e360: You suggest that the atmospheric concentration of carbon dioxide is a better benchmark to pay attention to. But since there’s uncertainty regarding the sensitivity of the climate to those concentrations, wouldn’t this be problematic as well?
Victor: I think it actually works [in] exactly the opposite direction, precisely because we don’t know with precision the level of climate sensitivity. If you set goals in terms of global average temperature, then you need to feed that through the uncertainty of climate sensitivity to get the concentration of greenhouse gases — not just carbon dioxide, but the whole range of greenhouse gases. And from there you work backwards and you get radiative forcing which is the measure of how much heat imbalance is caused by these greenhouse gases and then from there you get actual policies.
“I think it’s … important for all of us to recognize that we do not know what the right basket of vital indicators is.”
And in fact when you look at the scientific literature, it’s an interesting disconnect because the modelers who study emissions and how to control those emissions are generally much more comfortable setting goals in terms of carbon dioxide and other greenhouse gas concentrations because that comes more or less directly out of their models and is much more proximate or more closely connected to what humans actually do to screw up the climate in the first place, which is emit these greenhouse gases.
e360: What other indicators would you want climate negotiators to focus on?
Victor: We suggest in the article that there are some other indicators that look much more promising. One of them is ocean heat content. There have been advances in the last decade or so in measuring ocean heat content. And you see the human fingerprint on that much more clearly. So it is a better measure of human stress. We suggest that concentrations of greenhouse gases, as we’ve just discussed, is another indicator. We talk about temperatures in high latitude areas, like the Arctic, because, as a general rule, high latitude areas are much more sensitive to human stress than the global average. So what you really want is a good canary in the coal mine and the high latitude areas are canaries, whereas the global average hides real stress.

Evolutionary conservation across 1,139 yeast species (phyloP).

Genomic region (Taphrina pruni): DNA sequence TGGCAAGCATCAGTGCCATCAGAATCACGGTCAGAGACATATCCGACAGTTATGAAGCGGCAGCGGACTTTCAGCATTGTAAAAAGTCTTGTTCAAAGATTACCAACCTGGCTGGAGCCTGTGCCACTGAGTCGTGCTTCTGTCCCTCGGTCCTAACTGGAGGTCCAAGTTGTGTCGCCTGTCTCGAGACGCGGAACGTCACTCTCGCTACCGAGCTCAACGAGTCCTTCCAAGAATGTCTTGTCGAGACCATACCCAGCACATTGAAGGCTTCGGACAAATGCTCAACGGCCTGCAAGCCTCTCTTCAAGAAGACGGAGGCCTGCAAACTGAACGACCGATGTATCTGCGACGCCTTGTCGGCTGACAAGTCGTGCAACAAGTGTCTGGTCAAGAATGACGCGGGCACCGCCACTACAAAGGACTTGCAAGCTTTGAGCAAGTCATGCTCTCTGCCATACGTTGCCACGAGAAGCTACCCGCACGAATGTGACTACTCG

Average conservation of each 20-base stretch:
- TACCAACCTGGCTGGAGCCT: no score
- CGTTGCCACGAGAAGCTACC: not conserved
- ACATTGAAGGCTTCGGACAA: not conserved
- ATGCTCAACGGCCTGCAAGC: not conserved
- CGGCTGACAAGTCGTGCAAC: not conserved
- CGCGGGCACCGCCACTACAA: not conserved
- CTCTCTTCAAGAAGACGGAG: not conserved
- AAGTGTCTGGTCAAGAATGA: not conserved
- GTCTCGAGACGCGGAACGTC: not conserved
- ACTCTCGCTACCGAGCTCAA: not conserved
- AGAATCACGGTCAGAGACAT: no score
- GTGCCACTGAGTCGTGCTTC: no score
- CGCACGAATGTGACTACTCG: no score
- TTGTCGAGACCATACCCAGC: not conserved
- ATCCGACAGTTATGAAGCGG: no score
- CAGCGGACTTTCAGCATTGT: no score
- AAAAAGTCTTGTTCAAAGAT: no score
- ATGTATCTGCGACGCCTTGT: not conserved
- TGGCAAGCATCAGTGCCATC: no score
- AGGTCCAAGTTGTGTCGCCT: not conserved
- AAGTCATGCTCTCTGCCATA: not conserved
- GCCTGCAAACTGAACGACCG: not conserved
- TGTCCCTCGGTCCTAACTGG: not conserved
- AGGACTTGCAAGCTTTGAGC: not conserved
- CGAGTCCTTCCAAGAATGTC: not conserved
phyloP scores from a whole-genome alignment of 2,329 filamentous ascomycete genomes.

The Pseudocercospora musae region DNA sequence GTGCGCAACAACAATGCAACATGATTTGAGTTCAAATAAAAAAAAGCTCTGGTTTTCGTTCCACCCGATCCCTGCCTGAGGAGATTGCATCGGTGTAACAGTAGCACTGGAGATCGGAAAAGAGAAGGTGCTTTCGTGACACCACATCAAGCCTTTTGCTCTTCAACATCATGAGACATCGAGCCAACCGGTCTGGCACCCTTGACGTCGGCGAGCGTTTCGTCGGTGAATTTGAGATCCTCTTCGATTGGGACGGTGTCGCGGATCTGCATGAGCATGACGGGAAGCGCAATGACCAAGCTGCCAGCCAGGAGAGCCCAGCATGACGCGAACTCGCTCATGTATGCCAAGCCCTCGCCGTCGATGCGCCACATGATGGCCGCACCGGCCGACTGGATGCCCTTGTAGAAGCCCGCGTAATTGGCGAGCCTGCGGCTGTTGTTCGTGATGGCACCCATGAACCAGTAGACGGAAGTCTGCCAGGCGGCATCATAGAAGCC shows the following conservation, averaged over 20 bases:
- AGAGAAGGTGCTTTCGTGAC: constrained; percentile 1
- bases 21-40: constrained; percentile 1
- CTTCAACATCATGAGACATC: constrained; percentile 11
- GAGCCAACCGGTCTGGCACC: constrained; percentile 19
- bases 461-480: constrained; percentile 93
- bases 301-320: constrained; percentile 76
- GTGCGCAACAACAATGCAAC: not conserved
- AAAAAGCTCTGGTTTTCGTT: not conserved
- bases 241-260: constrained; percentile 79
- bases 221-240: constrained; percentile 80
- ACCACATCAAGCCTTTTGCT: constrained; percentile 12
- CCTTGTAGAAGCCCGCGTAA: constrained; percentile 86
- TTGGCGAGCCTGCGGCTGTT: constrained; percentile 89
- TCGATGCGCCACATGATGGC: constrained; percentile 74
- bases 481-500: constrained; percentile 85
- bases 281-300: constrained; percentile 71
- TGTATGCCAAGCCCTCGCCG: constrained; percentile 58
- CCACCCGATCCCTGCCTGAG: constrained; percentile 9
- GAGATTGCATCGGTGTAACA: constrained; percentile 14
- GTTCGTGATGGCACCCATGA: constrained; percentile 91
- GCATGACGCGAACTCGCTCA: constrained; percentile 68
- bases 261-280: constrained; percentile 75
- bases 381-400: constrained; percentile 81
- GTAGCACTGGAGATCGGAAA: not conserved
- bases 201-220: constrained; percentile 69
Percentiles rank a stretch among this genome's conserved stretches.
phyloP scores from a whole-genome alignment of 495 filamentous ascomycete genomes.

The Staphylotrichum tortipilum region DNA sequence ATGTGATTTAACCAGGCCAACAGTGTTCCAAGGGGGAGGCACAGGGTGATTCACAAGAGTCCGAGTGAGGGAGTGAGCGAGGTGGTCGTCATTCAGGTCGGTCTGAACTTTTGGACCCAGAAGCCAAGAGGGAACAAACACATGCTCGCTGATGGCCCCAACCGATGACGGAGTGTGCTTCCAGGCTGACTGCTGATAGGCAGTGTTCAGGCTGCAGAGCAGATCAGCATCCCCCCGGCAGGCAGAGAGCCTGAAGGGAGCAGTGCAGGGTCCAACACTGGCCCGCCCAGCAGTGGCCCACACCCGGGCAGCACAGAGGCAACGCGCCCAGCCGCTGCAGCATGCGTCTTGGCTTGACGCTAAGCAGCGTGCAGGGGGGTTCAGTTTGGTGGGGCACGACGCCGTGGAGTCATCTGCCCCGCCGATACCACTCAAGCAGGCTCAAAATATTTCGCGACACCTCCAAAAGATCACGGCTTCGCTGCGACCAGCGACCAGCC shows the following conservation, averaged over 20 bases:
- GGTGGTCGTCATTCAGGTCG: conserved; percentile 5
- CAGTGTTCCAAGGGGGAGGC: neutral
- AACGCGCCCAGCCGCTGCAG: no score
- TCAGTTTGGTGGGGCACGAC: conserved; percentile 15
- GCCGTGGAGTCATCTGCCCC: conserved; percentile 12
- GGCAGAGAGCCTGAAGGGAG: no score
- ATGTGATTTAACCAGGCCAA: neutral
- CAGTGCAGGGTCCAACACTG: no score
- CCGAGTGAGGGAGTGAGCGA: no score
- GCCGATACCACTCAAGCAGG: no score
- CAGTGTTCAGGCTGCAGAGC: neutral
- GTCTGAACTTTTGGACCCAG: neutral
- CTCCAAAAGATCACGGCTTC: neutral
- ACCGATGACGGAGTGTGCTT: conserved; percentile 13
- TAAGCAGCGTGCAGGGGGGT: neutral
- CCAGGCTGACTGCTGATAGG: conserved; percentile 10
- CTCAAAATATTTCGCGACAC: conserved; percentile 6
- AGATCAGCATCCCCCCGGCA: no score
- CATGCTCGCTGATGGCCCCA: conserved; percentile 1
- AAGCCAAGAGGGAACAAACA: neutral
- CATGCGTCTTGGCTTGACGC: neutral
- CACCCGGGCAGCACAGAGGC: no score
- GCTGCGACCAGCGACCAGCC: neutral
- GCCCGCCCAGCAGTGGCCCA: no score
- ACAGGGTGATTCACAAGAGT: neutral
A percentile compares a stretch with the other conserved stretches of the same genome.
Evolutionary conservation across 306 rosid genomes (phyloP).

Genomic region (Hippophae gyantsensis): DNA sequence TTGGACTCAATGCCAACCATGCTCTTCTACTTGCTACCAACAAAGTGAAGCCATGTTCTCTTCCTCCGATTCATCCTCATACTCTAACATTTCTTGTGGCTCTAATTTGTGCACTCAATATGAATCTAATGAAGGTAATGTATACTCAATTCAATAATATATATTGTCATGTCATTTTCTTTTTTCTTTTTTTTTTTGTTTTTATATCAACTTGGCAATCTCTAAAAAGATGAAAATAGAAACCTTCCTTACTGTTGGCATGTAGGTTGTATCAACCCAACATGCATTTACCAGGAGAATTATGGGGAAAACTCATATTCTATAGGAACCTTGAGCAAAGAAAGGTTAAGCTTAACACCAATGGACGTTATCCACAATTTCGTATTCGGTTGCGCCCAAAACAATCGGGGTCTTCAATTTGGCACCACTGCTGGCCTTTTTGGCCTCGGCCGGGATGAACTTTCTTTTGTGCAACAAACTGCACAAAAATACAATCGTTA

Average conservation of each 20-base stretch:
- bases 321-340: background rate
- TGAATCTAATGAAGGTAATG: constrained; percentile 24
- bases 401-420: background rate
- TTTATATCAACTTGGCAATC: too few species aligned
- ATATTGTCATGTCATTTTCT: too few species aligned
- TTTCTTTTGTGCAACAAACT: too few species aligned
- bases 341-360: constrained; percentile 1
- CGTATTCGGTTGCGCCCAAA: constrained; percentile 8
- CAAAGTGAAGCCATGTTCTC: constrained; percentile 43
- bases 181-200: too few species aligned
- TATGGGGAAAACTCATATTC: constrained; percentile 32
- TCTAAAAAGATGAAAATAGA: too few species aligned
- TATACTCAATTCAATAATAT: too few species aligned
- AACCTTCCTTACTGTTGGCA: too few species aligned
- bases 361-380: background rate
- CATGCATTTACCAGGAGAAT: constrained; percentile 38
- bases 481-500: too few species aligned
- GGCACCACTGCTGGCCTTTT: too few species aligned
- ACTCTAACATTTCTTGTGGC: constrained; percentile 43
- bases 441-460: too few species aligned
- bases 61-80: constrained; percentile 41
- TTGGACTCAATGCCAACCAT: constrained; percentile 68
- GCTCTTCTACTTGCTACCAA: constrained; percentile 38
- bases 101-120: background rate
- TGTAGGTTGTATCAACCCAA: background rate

And then we also say that we should be developing indicators of extreme impacts and extreme events. There have been a couple of studies in this area which are really interesting and promising, in that we can start to measure the number of extreme events and hazards from those extreme events. The reason we care about that is because that’s ultimately what causes some of the largest impacts on humans and nature and so it’s what people care about and what people are therefore willing to spend money on to try to avoid.
But I think it’s important for all of us to recognize that we do not know what the right basket of vital indicators is. There’ve been some efforts over the years. If we work hard on this problem right now, we are not going to have a better basket ready to go by late next year when the big meeting in Paris on climate change happens. And so one of our policy recommendations is that in addition to looking beyond 2 degrees, the diplomats should include in their discussions leading up to Paris a clear agreement to come back to the scientific community in a technical conference and ask [them] for new indicators.
e360: What does that say about what can be accomplished in Paris?
Victor: Well most of what Paris is about doesn’t really depend on indicators. There’s been this view that the climate problem is so severe that we all need to buckle down, get everything done right now, and if we don’t get it done between now and whatever the next big meeting is that there will be a catastrophe. And I am one of many who wish that governments would do a lot more in this area.